Interview: February 22, 2008
February 22, 2008
If religion and politics are the two topics you’re supposed to avoid talking about in polite company, then Jim Wallis is in big trouble. His book, GOD’S POLITICS, articulated the concern that many evangelicals felt about their faith being co-opted by the Religious Right. And now, as the 2008 presidential race heats up, Wallis is back with THE GREAT AWAKENING, a powerful work that challenges people of faith to speak out on issues of social justice, get involved and effect change.
In this interview, BookReporter.com’s Cindy Crosby talks with Wallis about what has changed in the political landscape since he wrote GOD’S POLITICS, why he believes America should not be “a Christian nation,” the toughest issue for people of faith to embrace and how coaching his son’s Little League baseball team offers a few insights about life.
FaithfulReader.com: How did you come to write THE GREAT AWAKENING after GOD’S POLITICS? What has changed in the three years between?
Jim Wallis: When people ask what’s changed, I answer: everything. GOD’S POLITICS said that when someone hijacks your faith, you have to take it back. Millions of people have done that now. This book isn’t about the Religious Right. It asks, “Now what do we do with our faith?” This is not a critique; it’s about applying our faith to addressing the biggest challenges we face in this country. The great news is: It’s happening.
BRC: Would you call what’s happening a revival?
JW: It’s not a revival yet, but change is in the air. We’re at the beginning of something new. The evangelical agenda is changing. Richard Cizik, vice president for Governmental Affairs of the National Association of Evangelicals, calls it “an earthquake in slow motion.” The moral scandal of poverty, the degradation of the environment, the threat of climate change, the sexual and economic slavery of women and children, the exclusive use of war to fight evil --- all of these issues are on the agenda. That is the good news.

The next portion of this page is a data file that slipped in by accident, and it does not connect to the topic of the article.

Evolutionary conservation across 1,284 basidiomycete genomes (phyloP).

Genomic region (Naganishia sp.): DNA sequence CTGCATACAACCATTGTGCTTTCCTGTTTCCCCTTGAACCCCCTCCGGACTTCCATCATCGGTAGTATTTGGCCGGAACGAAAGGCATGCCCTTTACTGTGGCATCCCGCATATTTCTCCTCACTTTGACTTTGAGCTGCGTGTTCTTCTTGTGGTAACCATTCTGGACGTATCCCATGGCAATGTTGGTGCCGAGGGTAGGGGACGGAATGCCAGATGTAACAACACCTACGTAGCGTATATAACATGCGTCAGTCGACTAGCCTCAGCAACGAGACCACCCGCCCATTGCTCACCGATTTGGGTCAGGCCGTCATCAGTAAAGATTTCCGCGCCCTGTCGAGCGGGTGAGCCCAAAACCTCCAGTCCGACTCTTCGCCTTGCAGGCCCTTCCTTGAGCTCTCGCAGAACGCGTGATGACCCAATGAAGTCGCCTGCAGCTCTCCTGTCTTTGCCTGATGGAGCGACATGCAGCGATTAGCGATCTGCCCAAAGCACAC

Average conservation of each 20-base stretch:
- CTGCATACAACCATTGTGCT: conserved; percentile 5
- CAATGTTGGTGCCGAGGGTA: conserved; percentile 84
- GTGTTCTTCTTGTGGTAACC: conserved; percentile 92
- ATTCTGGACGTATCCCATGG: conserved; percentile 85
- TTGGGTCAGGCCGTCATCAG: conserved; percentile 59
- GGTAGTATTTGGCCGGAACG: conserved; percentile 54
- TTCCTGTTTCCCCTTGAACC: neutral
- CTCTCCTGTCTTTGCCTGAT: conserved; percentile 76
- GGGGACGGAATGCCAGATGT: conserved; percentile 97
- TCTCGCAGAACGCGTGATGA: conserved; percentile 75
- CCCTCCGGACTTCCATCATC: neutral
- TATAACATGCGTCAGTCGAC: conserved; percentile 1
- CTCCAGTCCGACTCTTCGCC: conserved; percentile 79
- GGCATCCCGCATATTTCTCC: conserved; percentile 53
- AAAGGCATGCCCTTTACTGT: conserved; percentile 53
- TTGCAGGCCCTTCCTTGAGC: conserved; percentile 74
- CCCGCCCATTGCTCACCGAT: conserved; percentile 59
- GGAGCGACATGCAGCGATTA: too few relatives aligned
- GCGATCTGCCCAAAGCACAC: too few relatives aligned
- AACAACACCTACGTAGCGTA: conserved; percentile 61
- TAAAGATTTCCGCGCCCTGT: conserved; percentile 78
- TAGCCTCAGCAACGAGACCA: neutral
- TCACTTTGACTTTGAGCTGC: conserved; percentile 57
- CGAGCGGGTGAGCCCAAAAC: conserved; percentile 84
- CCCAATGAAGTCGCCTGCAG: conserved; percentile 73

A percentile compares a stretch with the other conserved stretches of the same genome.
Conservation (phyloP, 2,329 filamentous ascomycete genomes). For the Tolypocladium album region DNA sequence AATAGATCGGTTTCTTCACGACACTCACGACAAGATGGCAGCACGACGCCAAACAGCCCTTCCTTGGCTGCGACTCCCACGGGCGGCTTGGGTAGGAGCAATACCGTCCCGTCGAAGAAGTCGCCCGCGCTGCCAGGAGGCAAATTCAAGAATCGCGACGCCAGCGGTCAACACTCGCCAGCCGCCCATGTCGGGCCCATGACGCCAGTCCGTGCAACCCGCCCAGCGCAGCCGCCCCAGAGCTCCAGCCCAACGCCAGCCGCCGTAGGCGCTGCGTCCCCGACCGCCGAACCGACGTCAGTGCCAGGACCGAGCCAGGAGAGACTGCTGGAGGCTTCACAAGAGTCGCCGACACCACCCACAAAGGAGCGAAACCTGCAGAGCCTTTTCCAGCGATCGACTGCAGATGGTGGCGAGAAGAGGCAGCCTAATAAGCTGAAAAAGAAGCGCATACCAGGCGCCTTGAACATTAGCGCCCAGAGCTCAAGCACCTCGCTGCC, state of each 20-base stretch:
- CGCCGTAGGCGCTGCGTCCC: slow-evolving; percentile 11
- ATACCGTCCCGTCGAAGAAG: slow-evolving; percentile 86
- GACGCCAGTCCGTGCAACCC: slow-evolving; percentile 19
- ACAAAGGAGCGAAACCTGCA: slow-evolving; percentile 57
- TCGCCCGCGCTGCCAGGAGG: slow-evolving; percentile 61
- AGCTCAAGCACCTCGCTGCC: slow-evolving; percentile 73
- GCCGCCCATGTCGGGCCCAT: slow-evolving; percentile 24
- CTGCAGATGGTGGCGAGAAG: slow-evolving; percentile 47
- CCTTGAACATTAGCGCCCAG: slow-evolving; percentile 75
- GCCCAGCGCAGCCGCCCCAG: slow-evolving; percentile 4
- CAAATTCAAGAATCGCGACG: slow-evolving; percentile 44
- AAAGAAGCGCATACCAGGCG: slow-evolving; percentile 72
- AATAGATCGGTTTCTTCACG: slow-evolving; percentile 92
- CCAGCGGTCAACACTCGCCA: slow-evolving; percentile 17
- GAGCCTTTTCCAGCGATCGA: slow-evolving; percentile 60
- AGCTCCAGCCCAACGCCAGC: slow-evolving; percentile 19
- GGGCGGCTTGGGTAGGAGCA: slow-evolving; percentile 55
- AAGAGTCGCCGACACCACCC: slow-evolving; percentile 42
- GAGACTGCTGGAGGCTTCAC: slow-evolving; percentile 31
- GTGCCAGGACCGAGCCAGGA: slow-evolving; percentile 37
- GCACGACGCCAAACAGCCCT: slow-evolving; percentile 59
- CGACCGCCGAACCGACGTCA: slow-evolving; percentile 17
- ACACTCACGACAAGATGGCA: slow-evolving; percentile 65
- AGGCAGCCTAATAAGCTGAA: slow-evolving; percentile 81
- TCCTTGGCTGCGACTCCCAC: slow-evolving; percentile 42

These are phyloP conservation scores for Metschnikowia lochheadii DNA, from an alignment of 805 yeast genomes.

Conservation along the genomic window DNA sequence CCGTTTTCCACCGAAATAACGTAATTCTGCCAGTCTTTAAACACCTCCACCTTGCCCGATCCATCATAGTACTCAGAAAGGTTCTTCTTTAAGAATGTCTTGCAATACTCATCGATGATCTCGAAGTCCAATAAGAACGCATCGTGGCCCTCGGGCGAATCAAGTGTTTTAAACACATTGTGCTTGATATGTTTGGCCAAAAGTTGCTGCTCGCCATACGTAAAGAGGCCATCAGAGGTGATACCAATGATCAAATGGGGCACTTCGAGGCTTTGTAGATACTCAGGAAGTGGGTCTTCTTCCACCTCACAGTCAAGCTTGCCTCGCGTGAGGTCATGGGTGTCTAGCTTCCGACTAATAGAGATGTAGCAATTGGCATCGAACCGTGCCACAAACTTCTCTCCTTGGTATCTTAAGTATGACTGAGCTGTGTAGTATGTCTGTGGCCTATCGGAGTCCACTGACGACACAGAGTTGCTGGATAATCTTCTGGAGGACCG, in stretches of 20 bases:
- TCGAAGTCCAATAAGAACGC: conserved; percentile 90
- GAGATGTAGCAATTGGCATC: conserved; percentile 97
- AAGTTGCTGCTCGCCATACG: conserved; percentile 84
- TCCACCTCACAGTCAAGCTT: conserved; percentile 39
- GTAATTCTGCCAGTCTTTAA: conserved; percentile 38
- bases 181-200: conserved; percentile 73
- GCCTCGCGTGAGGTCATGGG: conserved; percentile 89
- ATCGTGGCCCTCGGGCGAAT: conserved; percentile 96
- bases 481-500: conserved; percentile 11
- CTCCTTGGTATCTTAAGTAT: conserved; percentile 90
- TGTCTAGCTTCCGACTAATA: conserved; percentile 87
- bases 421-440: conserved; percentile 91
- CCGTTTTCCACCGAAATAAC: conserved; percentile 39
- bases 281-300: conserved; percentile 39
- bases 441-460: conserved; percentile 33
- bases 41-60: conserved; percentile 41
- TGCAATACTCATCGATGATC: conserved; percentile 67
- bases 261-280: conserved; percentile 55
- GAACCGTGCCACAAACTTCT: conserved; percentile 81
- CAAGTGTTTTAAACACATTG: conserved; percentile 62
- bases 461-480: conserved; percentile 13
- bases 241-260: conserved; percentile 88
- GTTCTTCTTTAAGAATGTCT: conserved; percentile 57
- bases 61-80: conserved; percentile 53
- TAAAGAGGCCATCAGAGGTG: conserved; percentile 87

BRC: Some readers may be shocked that in THE GREAT AWAKENING you write that America “is not, and should not be, ‘a Christian nation.’”
JW: Our founders did not want the establishment of any religion, or to create a state church. Europe had done that. Rather, they wanted to free religion from the shackles of the state so it could flourish. Our founders also thought the contribution of religion was crucial to the social fabric of the nation. They wanted this contribution to be stronger, not weaker. And they were proven right. Look at Europe and its dead and dying state churches, whereas we have a flourishing religious culture. We are Jewish, Muslim and a mixture of other beliefs --- as well as Christian.
Martin Luther King, Jr. could not have done what he did in secular Europe. He was able to invoke Jesus, Isaiah, Jeremiah ---- yet he didn’t say, “I’m religious so I win.” He had to argue why civil rights were good for not just Baptists, but for the whole country.
BRC: In your new book, you write that “politics is broken.” Please explain.
JW: Politics is not addressing --- or resolving --- the biggest issues of our time. We have three billion people living on two dollars a day. This is neither just, nor is it secure and safe for our kids. Also, politics can’t solve the problem of climate change because politicians don’t dare suggest what is necessary to solve it.